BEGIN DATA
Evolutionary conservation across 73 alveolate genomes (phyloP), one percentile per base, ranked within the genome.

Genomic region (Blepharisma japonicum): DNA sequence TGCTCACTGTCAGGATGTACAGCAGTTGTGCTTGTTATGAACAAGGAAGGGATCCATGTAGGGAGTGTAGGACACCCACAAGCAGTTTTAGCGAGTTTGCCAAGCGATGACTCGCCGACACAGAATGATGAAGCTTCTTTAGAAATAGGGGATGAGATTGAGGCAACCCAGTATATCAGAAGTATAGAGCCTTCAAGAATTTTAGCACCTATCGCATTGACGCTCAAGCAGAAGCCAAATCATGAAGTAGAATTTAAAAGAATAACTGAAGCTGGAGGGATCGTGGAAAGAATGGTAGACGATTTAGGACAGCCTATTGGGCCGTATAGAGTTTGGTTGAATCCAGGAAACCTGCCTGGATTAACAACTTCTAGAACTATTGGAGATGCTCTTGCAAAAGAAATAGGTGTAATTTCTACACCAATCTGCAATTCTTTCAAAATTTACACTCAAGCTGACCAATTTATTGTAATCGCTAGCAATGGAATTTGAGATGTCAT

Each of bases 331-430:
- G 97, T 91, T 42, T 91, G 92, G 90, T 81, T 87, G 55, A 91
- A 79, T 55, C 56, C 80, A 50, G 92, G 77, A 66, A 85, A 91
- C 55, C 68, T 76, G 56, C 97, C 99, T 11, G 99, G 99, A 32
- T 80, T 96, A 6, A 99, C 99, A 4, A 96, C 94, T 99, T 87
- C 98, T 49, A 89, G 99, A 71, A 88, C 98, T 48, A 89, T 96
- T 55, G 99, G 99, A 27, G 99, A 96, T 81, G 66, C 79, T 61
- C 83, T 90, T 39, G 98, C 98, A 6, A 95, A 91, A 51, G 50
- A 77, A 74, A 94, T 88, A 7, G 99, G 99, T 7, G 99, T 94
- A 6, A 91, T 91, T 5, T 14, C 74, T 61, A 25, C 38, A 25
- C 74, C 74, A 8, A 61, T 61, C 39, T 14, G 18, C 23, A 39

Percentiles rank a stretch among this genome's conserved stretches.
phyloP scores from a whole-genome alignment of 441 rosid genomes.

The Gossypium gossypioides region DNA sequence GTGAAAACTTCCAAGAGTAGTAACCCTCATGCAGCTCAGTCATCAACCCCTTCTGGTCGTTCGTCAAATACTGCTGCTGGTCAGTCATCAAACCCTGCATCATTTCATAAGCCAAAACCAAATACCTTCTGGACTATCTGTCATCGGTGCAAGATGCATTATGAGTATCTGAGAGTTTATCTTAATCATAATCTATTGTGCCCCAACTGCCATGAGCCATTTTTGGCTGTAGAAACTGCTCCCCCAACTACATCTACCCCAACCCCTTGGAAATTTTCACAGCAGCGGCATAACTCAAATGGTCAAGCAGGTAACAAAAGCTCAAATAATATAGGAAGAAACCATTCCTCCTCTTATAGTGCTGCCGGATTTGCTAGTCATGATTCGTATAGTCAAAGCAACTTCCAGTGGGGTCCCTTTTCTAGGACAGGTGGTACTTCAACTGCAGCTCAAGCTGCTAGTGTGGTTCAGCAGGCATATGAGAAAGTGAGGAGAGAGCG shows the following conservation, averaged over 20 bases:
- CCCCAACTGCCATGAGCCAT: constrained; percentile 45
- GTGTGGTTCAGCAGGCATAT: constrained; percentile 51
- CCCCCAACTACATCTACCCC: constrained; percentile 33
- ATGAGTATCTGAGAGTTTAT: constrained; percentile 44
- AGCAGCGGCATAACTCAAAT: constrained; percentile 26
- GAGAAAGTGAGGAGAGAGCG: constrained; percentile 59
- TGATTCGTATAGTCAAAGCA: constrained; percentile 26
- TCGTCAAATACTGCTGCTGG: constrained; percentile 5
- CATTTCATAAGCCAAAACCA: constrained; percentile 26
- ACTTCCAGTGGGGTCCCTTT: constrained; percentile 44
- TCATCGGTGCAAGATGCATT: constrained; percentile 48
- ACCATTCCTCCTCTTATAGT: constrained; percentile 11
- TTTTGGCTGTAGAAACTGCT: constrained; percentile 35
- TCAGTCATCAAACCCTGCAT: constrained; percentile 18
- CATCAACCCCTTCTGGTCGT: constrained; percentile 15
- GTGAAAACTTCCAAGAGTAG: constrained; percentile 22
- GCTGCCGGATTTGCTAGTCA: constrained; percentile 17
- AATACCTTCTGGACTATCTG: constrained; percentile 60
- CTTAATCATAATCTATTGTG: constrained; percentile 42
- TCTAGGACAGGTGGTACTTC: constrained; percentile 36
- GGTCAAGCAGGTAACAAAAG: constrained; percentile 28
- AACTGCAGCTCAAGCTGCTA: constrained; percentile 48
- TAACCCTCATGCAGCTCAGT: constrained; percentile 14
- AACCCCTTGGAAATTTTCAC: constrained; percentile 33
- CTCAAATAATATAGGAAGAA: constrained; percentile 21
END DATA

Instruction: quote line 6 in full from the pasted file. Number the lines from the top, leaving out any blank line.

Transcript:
- C 55, C 68, T 76, G 56, C 97, C 99, T 11, G 99, G 99, A 32